Food and Football
Church serves breakfast for local school team on game day
It’s 7:00 a.m. on a brisk fall Friday morning in Fulton, Illinois.
In the darkness, the lights of First Reformed Church shine brightly through the windows. Inside, the smell of bacon frying draws a trickle of young people into the building, talking and laughing as they meet up with their friends and get ready to face the day.
For more than 20 years, this has been the scene every Friday morning during Fulton High School’s football season. Powered by a dedicated group of volunteers, First Reformed provides a hot breakfast for members of the school’s football team and cheerleaders every game day. And after breakfast, the young men and women split up—football players in one room, cheerleaders in another—to listen to a talk from a local church or community leader.
These Steamer Breakfasts—so named for FHS’s nickname, the Steamers—are open to anyone who wants to come, no questions asked. And over the years they’ve proven to be rather popular. On average, the church feeds 50 football players, 15 cheerleaders, a handful of coaches, and a few others at each breakfast.
“The congregation has always owned this as their thing,” says Edie Lenz, pastor of First Reformed. “I line up the speakers, but the rest is all volunteer-run.
“For those running the breakfasts, they say it’s really important for the youth who attend to know two things. First, that we support them, and we care for them. Their community cares about them. And then, that it’s an opportunity for us to share our faith—to say that God loves them, and so do we.”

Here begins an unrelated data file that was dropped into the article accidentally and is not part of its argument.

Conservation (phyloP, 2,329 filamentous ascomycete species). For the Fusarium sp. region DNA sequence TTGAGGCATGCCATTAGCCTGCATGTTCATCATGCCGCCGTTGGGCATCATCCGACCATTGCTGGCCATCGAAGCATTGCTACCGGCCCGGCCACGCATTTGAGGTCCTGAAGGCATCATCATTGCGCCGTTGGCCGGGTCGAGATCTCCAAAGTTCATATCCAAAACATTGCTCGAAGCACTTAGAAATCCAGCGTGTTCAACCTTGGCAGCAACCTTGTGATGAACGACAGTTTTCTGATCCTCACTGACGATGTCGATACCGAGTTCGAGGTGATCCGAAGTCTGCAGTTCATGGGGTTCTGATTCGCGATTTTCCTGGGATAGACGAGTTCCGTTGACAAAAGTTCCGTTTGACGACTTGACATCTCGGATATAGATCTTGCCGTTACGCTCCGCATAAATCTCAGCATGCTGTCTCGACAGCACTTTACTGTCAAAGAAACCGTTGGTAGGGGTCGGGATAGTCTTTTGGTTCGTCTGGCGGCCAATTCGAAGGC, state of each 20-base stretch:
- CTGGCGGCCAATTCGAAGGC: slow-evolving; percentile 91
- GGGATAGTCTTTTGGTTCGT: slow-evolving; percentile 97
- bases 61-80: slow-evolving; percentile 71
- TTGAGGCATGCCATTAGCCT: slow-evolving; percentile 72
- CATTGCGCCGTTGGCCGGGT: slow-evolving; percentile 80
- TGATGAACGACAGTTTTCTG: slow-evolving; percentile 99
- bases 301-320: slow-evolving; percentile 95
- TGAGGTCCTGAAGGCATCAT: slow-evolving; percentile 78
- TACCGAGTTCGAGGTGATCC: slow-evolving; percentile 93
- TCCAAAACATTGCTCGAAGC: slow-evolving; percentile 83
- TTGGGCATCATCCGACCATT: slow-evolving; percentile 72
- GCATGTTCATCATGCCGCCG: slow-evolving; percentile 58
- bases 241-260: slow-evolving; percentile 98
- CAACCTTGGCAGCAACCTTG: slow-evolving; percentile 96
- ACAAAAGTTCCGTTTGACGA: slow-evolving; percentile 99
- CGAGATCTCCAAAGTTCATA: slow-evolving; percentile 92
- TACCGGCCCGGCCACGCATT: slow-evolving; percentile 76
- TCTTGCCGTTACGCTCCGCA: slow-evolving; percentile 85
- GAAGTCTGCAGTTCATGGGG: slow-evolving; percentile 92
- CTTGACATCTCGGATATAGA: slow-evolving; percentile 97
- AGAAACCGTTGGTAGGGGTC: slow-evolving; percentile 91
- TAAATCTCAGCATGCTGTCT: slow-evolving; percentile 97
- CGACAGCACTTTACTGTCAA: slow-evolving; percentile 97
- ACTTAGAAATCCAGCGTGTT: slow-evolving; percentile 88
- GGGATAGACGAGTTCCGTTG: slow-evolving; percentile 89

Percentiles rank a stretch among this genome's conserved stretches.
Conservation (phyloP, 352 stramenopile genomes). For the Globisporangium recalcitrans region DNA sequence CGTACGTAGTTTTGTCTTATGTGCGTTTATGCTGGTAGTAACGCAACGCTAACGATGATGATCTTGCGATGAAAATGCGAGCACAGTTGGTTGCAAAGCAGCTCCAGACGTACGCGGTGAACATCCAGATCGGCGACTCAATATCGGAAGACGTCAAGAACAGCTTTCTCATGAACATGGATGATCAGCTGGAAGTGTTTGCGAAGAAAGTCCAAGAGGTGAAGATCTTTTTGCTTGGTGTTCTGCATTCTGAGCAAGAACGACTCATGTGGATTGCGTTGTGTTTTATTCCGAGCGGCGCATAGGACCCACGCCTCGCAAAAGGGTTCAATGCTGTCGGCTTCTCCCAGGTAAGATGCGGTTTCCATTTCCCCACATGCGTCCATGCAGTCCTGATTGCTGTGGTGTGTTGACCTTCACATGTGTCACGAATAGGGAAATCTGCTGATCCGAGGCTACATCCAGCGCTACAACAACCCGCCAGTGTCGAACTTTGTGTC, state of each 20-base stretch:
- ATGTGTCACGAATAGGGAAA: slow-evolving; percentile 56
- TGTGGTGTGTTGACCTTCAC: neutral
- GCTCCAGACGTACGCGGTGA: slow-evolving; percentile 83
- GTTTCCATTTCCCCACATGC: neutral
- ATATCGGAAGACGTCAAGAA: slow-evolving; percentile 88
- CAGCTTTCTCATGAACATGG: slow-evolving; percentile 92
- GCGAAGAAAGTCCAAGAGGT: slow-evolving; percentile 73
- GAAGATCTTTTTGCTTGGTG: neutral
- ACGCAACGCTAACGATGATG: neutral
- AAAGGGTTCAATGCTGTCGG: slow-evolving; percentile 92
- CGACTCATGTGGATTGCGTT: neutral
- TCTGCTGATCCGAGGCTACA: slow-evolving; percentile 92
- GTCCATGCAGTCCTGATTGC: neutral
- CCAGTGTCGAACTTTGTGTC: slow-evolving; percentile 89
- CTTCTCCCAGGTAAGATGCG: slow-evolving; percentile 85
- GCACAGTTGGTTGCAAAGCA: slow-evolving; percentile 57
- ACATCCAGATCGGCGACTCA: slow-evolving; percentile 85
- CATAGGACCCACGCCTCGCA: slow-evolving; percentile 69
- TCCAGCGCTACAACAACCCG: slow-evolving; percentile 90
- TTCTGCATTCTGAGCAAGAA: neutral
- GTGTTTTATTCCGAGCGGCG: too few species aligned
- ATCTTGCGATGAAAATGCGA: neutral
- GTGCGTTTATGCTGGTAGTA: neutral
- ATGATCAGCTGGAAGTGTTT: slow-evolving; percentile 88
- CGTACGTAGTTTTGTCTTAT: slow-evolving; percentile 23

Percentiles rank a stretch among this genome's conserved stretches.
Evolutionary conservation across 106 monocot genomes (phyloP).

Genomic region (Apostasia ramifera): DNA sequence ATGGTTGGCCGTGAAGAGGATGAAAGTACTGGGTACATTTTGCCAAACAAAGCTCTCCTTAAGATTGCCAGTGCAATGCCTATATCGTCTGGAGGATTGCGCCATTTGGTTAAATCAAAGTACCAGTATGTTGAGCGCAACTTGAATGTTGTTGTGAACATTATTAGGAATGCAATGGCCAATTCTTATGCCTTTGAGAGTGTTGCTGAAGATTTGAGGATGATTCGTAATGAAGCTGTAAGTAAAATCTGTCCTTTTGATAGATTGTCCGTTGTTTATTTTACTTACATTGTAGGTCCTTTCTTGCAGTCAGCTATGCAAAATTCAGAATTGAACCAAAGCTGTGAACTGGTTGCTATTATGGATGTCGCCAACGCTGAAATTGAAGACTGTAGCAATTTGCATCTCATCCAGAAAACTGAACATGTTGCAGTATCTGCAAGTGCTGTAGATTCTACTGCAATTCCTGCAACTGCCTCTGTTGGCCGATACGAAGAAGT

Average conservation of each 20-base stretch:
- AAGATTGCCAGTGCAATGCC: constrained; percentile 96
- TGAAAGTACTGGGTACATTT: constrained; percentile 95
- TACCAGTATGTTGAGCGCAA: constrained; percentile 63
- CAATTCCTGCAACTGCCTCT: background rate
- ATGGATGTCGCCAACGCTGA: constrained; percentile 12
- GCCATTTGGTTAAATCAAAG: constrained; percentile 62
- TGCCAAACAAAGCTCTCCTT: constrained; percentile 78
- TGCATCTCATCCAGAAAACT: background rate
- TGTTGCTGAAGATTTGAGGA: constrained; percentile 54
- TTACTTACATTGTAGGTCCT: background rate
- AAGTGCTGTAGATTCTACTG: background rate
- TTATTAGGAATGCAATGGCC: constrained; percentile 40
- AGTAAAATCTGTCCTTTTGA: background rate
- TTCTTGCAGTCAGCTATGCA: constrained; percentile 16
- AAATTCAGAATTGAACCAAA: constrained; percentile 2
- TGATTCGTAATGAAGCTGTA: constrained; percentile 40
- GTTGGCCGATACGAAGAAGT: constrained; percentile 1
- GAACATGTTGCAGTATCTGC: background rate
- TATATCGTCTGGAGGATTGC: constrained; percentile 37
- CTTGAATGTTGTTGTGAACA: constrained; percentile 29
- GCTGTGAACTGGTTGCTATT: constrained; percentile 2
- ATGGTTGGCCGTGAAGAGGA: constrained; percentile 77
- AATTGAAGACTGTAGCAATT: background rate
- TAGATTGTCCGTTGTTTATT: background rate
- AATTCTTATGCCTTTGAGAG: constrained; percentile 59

Lenz says the overarching goal of the Steamer Breakfasts is to provide positive Christian speakers for young men and women in the Fulton community. Each speaker is asked to talk on a predetermined theme; past topics have included life goals, the Ten Commandments, integrity, the fruits of the Spirit, the value of tradition, and humility.
The focus isn’t necessarily one of evangelism, she says—in fact, the volunteers never push church attendance—but more on planting seeds, such as the time one speaker talked about the way words can kill. A few weeks later, Lenz witnessed one student stop an act of bullying.
“He said, ‘Didn’t you hear the pastor?’ and referenced that talk,” says Lenz. “They’re seeing and hearing what we’re doing in the church, and they want to learn more.
“The kids love it—we laugh together, learn together. And we’re giving them an outsider perspective of support, not just the support they get from their coach or their parents. Most of them come every week, and are very gracious. It’s their thing.”
As for the food offered each Friday, it’s as much of a ministry as the speakers are. Cereal, juice, and milk are provided by the congregation as staples each week, and on top of that, the volunteers prepare a hot entrée based on what’s been donated. One First Reformed family with several chickens donates eggs every week.
Lenz says First Reformed is careful not to violate the separation of church and state; she acknowledges the relationship between the church and the public school is unique. In a nod to that relationship, the district’s new superintendent was the guest speaker at the final Steamer Breakfast of the football season—he happens to be a member of an RCA church in a neighboring community.
“Our focus in the past has been on growing our church, but what we’re coming to understand is that our mission is not for ourselves,” says Lenz of her congregation. “We exist for the kingdom of God, and God’s kingdom is bigger than First Reformed.”
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